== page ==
It’s no secret that the Mariners are going to need some pitching help - particularly for a bullpen that was by every metric the worst in baseball in 2020. While Jerry Dipoto has stated that the club will be gunning after some free agent relievers - which, given his track record on that front, might be cause for minor concern - one should hope that they’ll dig a little deeper than that, maybe grab one of the starters that will be on the market this winter (Marcus Stroman, anyone?).
Of course, pitching is just half the battle, and while there was plenty to like about how Seattle’s offense developed over the short season, there was also a good bit of uncertainty, and with a lineup that once again figures to be one of the youngest in the game, any stable presence would be more than welcome.
Enter Michael Brantley.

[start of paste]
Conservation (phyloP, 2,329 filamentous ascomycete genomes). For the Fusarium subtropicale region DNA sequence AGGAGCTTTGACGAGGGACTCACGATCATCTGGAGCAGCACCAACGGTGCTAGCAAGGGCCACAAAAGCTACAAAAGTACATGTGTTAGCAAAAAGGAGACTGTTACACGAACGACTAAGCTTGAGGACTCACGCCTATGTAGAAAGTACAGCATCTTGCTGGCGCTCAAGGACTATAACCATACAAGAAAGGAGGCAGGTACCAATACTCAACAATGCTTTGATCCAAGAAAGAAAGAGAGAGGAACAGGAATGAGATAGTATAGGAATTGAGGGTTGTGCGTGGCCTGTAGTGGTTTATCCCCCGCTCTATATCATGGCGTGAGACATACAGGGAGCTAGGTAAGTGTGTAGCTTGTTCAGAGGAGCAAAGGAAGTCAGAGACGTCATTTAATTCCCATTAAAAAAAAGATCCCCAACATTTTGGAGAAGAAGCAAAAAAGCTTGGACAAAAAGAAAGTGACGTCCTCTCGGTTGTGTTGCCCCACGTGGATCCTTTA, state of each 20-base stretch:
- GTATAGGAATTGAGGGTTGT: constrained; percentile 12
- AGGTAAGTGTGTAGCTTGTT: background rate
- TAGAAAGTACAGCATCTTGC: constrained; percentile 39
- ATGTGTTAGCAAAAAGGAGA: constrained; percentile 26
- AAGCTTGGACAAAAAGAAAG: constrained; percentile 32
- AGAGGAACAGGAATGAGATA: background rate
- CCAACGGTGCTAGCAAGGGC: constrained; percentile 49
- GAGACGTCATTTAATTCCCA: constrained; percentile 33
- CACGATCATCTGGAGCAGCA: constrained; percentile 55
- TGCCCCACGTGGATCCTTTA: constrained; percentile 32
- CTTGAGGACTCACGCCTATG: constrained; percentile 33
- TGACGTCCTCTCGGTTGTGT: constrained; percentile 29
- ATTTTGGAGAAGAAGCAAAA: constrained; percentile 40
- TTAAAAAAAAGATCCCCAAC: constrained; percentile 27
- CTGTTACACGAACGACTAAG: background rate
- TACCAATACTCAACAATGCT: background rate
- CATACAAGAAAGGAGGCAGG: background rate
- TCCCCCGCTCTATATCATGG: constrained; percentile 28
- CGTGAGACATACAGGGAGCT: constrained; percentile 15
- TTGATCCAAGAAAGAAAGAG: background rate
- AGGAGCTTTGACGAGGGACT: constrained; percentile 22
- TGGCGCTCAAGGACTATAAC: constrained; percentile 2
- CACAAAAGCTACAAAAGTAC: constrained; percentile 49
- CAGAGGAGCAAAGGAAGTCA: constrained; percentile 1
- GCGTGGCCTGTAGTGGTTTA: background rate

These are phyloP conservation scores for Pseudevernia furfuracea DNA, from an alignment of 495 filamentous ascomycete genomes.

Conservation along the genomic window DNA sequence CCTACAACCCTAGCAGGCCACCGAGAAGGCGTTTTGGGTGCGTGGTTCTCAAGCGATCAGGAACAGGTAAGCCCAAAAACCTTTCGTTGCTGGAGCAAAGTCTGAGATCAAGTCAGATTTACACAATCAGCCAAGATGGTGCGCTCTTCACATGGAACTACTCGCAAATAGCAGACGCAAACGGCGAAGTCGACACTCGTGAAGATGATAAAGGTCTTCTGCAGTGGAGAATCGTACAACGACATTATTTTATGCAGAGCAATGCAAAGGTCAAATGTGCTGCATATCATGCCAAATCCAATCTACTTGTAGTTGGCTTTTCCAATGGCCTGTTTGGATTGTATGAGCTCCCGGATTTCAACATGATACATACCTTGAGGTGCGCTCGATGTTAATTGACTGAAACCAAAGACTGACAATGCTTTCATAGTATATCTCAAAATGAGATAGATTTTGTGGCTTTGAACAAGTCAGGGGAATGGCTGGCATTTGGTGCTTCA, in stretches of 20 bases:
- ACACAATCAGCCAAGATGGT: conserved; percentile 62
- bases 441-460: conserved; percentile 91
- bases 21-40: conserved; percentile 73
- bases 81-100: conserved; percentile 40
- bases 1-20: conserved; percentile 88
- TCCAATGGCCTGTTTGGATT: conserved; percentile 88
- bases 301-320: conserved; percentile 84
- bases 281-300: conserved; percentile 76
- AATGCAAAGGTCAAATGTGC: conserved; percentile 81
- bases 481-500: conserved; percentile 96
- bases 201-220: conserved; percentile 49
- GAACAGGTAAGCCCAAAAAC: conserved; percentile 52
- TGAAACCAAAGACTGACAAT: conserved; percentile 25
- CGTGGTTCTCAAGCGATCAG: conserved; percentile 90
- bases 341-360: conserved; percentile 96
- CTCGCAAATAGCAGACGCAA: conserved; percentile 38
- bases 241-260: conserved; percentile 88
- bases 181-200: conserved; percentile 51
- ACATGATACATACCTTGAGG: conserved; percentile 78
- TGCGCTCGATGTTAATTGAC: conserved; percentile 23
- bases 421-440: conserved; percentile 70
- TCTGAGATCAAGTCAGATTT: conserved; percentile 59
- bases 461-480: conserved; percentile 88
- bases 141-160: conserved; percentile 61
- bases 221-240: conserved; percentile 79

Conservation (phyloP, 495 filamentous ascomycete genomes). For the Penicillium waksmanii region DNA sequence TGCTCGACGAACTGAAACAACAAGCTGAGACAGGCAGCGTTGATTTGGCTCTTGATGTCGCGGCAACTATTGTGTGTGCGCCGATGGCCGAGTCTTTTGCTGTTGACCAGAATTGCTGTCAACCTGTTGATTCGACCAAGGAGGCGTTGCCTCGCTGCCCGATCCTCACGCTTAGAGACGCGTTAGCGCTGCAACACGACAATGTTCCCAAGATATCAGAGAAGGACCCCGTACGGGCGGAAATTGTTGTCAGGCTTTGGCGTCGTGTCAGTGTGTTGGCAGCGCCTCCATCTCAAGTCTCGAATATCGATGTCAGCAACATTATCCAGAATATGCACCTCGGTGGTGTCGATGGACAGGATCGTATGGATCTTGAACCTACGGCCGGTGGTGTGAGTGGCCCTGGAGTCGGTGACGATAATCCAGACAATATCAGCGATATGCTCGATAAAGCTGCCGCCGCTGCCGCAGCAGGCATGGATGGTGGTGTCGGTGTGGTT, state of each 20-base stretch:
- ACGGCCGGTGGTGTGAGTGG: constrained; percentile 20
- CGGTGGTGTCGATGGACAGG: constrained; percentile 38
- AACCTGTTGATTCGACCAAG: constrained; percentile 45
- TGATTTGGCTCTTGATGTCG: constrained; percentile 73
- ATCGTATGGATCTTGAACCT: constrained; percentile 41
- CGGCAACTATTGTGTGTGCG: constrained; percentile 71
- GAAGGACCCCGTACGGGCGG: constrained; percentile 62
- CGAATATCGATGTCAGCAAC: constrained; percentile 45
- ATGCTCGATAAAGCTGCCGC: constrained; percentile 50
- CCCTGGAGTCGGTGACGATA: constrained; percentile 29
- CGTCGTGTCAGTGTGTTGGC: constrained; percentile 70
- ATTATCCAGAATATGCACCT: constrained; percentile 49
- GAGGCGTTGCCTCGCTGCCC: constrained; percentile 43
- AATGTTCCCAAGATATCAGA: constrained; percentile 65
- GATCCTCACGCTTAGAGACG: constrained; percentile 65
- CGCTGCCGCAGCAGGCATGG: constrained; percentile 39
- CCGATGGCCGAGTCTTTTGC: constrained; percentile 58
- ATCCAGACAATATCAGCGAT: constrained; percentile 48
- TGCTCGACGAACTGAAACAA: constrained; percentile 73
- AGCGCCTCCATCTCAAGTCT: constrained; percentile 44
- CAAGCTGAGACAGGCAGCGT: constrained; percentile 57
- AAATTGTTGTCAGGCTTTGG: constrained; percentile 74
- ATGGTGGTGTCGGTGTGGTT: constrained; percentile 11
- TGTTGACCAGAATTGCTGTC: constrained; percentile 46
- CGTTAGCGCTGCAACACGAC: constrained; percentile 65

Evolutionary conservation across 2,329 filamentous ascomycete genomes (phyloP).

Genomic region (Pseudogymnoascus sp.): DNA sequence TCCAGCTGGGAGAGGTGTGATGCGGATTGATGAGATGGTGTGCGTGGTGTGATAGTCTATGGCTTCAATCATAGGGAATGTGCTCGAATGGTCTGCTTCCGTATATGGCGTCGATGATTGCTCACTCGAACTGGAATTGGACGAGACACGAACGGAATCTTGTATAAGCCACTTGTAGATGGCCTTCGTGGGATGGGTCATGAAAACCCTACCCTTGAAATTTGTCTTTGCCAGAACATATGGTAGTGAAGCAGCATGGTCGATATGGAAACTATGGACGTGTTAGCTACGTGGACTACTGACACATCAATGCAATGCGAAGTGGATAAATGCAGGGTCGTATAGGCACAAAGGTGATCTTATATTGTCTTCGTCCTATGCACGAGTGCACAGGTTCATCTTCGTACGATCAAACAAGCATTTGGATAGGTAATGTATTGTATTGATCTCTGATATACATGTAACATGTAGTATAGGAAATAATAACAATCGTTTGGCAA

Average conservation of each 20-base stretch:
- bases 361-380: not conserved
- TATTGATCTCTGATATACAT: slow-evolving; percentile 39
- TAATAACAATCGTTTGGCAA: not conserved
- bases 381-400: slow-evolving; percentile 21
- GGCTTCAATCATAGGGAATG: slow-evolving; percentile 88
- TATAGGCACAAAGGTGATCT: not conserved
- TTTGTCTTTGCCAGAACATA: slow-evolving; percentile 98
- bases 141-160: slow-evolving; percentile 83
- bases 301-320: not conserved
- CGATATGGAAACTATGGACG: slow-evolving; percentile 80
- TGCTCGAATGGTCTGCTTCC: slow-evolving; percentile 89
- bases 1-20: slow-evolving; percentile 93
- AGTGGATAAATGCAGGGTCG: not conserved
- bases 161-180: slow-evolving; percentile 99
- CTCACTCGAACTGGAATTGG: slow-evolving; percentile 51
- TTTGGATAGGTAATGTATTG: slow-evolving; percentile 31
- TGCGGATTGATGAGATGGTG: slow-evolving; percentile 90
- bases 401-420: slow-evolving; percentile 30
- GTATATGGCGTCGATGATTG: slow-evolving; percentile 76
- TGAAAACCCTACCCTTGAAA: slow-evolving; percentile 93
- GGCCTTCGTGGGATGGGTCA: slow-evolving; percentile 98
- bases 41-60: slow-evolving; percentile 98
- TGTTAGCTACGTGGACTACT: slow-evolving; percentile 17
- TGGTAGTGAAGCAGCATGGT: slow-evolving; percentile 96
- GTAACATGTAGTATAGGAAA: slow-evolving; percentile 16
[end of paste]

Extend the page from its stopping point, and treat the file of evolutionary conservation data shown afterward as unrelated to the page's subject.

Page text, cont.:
Brantley is a true veteran, having been in pro ball for over fifteen years since being drafted by the Brewers in 2005. After heading to Cleveland as a PTBNL in the 2008 CC Sabathia blockbuster (and, funnily enough, the only prospect that Cleveland got in that deal that produced much for them), he broke into the bigs in 2009 and hasn’t looked back since. While he was a solid contributor through the early 2010s, his true breakout came in 2014, as he rode a 151 wRC+ to 6.5 fWAR and finished third in the American League MVP race. Since then, despite never reaching a .200 ISO, he’s been a valuable asset when healthy - he missed nearly all of 2016 and about half of 2017 with injuries - and has drawn strong defensive marks as a left fielder. With the Astros mercifully being eliminated in the ALCS, Brantley’s two-year, $32 million contract with them is nearly up, and it would make sense for the Mariners to pounce.